Travel Writing: Captivate Your Readers and Bring Your Stories to Life

Travel writing
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Travel writing is exciting — who doesn’t want to explore exotic locales or scour a familiar place with a new eye? But getting your byline into popular travel magazines and on travel blogs isn’t easy, in part because there’s so much competition.

Here’s what will help you break into the travel sector: writing a great feature. To accomplish that, let’s talk about how to best pull the reader into your travel story, so the next editor you pitch is eager to publish your work.

How to write a great feature

A feature is typically a long-form piece that runs anywhere from 1,500 to 3,000 words and covers a destination in depth. An article might profile a well-known cultural event with a new twist, or it may be a personal essay about an experience in a foreign country. Some magazines that publish feature articles are National Geographic Traveler or Conde Nast Traveler.

Feature writing is an examination of “otherness” — the where, when, who, why and what of a destination. While you can achieve this examination in several ways, good feature writing should compel the reader to consider traveling, or at least entice them to fantasize about it.

Why don’t we review an example. In 2012, I landed in the city of Seville, the seat of Andalusian culture, to experience what that region is mainly famous for: flamenco dancing. Sitting down at a tavern to experience this aspect of southern Spain sounds ridiculously easy to describe.

Example #1

The flamenco dancer wore a red dress. I couldn’t keep up with her feet moving so quickly. The guitar player often played fast and then slow, which made the dancing exciting.

She was a beautiful woman and I could see intensity on her face whenever her feet hit the floor in fast movements. The guitar player dictated how she moved and what she did through the pace of the music. It made my heart beat rapidly along with her. Patrons shouted “ole”, at times, clapping their hands as she performed. I joined in as well.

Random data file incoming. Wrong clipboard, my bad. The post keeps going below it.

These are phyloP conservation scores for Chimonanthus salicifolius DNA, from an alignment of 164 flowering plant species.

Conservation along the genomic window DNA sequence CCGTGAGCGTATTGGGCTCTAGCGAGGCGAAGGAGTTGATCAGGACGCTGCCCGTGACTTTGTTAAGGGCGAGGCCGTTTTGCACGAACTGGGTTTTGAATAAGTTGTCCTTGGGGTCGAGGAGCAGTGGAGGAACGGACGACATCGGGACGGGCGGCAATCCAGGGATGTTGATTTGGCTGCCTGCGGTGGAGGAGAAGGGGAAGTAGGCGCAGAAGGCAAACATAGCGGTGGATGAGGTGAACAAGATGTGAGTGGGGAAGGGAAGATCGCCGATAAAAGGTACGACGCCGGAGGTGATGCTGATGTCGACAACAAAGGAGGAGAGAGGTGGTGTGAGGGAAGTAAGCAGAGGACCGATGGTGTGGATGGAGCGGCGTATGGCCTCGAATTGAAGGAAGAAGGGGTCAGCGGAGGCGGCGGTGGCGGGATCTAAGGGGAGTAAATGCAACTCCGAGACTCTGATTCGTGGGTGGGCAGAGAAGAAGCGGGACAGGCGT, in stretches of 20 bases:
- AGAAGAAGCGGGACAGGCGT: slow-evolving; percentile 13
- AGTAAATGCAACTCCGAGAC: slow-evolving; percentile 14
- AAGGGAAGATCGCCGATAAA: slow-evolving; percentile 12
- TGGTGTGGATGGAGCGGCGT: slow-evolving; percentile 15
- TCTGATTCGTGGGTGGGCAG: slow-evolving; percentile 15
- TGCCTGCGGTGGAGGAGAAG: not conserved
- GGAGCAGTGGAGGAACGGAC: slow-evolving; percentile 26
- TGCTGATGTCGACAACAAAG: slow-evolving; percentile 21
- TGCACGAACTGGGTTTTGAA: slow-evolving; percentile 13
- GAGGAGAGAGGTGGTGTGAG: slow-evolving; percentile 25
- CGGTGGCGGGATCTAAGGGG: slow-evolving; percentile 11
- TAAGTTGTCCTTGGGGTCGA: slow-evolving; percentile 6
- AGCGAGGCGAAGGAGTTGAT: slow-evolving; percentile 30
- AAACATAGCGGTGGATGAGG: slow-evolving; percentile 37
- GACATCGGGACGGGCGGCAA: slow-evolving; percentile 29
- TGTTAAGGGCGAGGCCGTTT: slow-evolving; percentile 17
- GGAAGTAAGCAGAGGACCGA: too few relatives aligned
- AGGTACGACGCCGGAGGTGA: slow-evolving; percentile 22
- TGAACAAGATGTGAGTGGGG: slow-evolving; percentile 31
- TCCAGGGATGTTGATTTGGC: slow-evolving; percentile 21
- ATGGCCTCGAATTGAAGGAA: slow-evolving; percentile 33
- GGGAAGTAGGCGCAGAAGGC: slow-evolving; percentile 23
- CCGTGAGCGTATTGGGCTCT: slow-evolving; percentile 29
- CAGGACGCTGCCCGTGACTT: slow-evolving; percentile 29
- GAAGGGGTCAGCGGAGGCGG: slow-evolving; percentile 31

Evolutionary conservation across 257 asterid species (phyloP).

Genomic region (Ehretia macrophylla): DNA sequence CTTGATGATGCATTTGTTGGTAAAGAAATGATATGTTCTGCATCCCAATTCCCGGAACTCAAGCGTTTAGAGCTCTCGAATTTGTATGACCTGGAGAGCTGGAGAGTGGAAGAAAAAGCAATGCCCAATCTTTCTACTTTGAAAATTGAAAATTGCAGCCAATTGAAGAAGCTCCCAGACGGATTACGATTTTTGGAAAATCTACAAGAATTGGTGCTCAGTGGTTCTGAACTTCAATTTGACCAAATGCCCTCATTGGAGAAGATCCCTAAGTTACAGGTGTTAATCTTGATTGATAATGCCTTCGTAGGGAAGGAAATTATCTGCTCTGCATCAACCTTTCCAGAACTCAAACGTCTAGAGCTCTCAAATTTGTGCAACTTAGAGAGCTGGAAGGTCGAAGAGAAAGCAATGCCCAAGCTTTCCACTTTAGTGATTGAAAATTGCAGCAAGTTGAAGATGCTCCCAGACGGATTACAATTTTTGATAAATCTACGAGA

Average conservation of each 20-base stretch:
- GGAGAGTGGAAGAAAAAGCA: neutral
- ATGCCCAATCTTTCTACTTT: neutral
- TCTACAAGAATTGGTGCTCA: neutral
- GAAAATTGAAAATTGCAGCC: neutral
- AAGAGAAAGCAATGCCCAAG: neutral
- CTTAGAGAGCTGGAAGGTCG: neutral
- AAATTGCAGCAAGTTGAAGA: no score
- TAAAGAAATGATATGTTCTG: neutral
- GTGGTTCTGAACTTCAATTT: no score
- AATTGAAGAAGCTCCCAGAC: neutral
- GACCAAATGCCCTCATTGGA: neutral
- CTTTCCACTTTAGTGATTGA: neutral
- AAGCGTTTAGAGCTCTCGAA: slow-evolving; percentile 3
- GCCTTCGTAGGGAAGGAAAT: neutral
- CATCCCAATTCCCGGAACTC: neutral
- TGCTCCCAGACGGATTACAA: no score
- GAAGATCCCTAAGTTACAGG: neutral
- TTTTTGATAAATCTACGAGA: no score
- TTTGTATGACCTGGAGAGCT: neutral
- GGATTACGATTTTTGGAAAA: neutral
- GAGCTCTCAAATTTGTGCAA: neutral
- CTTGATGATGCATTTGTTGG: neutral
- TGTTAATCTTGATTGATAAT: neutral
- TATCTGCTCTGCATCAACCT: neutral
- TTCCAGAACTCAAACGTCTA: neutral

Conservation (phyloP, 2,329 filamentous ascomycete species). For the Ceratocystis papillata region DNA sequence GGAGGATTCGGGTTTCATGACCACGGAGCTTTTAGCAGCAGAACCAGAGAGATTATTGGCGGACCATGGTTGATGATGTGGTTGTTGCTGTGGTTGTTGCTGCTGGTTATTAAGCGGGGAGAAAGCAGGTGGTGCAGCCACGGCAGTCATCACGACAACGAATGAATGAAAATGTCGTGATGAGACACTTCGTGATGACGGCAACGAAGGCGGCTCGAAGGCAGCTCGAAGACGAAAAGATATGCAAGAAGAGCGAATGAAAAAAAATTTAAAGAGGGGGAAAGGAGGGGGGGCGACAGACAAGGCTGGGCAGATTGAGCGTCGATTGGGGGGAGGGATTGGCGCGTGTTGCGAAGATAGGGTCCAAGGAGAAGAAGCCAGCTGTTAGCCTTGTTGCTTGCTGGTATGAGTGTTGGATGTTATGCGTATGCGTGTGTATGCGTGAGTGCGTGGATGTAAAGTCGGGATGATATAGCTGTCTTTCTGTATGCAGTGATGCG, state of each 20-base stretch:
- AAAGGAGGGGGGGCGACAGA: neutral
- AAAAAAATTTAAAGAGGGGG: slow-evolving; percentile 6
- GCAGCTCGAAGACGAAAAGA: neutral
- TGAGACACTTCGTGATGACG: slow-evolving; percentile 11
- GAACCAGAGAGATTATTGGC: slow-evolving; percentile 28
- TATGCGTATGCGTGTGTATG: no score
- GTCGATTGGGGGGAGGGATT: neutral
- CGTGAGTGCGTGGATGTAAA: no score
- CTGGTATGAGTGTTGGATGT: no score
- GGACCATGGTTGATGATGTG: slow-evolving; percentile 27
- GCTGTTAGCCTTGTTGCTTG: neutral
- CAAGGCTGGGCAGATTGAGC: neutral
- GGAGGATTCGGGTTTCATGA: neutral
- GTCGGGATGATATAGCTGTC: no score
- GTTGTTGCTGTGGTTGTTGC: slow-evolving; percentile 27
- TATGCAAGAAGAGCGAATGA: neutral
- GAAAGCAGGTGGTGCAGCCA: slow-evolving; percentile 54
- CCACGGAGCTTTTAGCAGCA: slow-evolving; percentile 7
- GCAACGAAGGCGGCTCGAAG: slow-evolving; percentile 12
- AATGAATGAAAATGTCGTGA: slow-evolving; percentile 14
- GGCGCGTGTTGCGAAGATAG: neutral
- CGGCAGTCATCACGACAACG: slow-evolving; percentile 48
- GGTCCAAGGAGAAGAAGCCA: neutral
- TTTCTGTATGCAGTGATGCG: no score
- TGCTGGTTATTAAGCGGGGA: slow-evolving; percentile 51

La Carboneria is a famous bar in Seville that looks like a garage during the day. Once night hits, it becomes kind of a cave, a darkened space with a piano. Flamenco is offered free, starting at 11:00 p.m. A glass of sangria only costs two euros. This bar is legendary, known for recreating gypsy culture.

Falling asleep yet? Me, too. As you noticed, the writing is almost clinical. It tells a story, but not one that is engaging, let alone interesting. Let’s try this piece again.

Example #2

Her feet moved so rapidly my eyes couldn’t maintain contact.

Then her skirts moved, flying in a circle and finally resting when the Spanish guitar player segued into a mellower chord.

The woman’s proud nose and fluttering eyelashes were a comely frame for the fiery red of her dress, form-fitting and flaring to the bottom with ruffles trailing to the scuffed floor. Her feet were encased in shoes with delicate straps and short, thick one-inch heels. How petite they were, so incongruous to her ecstatic, impassioned movements.

Her arms formed a diamond shape above her head, the silhouette strong and muscular, for she was waiting for the guitar to wail again. When it came, she moved with purpose. Her feet hitting against the floor, scuffing it more. Her face a mask of concentration as she enacted the music through the wood connecting to her heels. A slam from her feet punctuated each note, we clapped. Slam again, we yelled “ole”. This is the core of flamenco; the dance of the free, the thief, and the heavy-hearted.

The baile of the gypsies is well known in Seville and many pour into the famous La Carboneria, a cavernous bar with a beautiful, worn piano, that swells to capacity while sangria flows at two euros a glass.